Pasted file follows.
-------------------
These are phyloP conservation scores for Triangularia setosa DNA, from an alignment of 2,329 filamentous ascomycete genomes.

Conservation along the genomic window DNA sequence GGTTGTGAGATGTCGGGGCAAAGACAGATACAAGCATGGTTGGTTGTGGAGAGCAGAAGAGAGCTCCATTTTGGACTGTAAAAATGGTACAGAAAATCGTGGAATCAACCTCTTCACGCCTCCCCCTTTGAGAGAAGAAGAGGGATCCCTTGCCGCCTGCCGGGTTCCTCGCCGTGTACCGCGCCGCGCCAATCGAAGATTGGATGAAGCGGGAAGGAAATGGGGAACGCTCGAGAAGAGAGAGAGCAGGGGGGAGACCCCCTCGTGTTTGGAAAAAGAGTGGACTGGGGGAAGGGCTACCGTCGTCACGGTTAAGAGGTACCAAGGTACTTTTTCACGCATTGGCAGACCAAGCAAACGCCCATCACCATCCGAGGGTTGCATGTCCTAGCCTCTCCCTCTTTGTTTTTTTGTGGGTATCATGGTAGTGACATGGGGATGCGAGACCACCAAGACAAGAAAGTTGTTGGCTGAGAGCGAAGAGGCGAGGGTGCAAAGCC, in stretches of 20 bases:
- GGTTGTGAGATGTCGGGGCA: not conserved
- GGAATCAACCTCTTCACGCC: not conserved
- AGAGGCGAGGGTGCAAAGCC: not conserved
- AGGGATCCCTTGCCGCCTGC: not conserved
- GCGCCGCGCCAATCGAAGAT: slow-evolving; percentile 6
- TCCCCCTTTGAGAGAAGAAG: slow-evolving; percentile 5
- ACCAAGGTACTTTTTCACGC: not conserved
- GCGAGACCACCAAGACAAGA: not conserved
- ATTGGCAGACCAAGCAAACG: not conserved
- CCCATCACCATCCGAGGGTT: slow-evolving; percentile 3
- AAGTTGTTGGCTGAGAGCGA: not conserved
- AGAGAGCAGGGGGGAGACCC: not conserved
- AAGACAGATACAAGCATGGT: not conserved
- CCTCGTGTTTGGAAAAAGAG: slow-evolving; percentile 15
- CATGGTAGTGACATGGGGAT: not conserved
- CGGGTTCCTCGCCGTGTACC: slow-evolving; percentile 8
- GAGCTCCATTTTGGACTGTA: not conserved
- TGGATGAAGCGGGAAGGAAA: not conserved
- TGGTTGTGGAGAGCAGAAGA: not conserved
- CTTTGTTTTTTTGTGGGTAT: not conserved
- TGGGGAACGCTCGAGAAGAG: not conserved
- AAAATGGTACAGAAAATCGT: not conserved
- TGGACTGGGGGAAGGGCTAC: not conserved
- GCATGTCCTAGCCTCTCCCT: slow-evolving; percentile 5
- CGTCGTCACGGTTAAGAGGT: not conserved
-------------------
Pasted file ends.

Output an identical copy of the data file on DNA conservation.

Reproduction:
These are phyloP conservation scores for Triangularia setosa DNA, from an alignment of 2,329 filamentous ascomycete genomes.

Conservation along the genomic window DNA sequence GGTTGTGAGATGTCGGGGCAAAGACAGATACAAGCATGGTTGGTTGTGGAGAGCAGAAGAGAGCTCCATTTTGGACTGTAAAAATGGTACAGAAAATCGTGGAATCAACCTCTTCACGCCTCCCCCTTTGAGAGAAGAAGAGGGATCCCTTGCCGCCTGCCGGGTTCCTCGCCGTGTACCGCGCCGCGCCAATCGAAGATTGGATGAAGCGGGAAGGAAATGGGGAACGCTCGAGAAGAGAGAGAGCAGGGGGGAGACCCCCTCGTGTTTGGAAAAAGAGTGGACTGGGGGAAGGGCTACCGTCGTCACGGTTAAGAGGTACCAAGGTACTTTTTCACGCATTGGCAGACCAAGCAAACGCCCATCACCATCCGAGGGTTGCATGTCCTAGCCTCTCCCTCTTTGTTTTTTTGTGGGTATCATGGTAGTGACATGGGGATGCGAGACCACCAAGACAAGAAAGTTGTTGGCTGAGAGCGAAGAGGCGAGGGTGCAAAGCC, in stretches of 20 bases:
- GGTTGTGAGATGTCGGGGCA: not conserved
- GGAATCAACCTCTTCACGCC: not conserved
- AGAGGCGAGGGTGCAAAGCC: not conserved
- AGGGATCCCTTGCCGCCTGC: not conserved
- GCGCCGCGCCAATCGAAGAT: slow-evolving; percentile 6
- TCCCCCTTTGAGAGAAGAAG: slow-evolving; percentile 5
- ACCAAGGTACTTTTTCACGC: not conserved
- GCGAGACCACCAAGACAAGA: not conserved
- ATTGGCAGACCAAGCAAACG: not conserved
- CCCATCACCATCCGAGGGTT: slow-evolving; percentile 3
- AAGTTGTTGGCTGAGAGCGA: not conserved
- AGAGAGCAGGGGGGAGACCC: not conserved
- AAGACAGATACAAGCATGGT: not conserved
- CCTCGTGTTTGGAAAAAGAG: slow-evolving; percentile 15
- CATGGTAGTGACATGGGGAT: not conserved
- CGGGTTCCTCGCCGTGTACC: slow-evolving; percentile 8
- GAGCTCCATTTTGGACTGTA: not conserved
- TGGATGAAGCGGGAAGGAAA: not conserved
- TGGTTGTGGAGAGCAGAAGA: not conserved
- CTTTGTTTTTTTGTGGGTAT: not conserved
- TGGGGAACGCTCGAGAAGAG: not conserved
- AAAATGGTACAGAAAATCGT: not conserved
- TGGACTGGGGGAAGGGCTAC: not conserved
- GCATGTCCTAGCCTCTCCCT: slow-evolving; percentile 5
- CGTCGTCACGGTTAAGAGGT: not conserved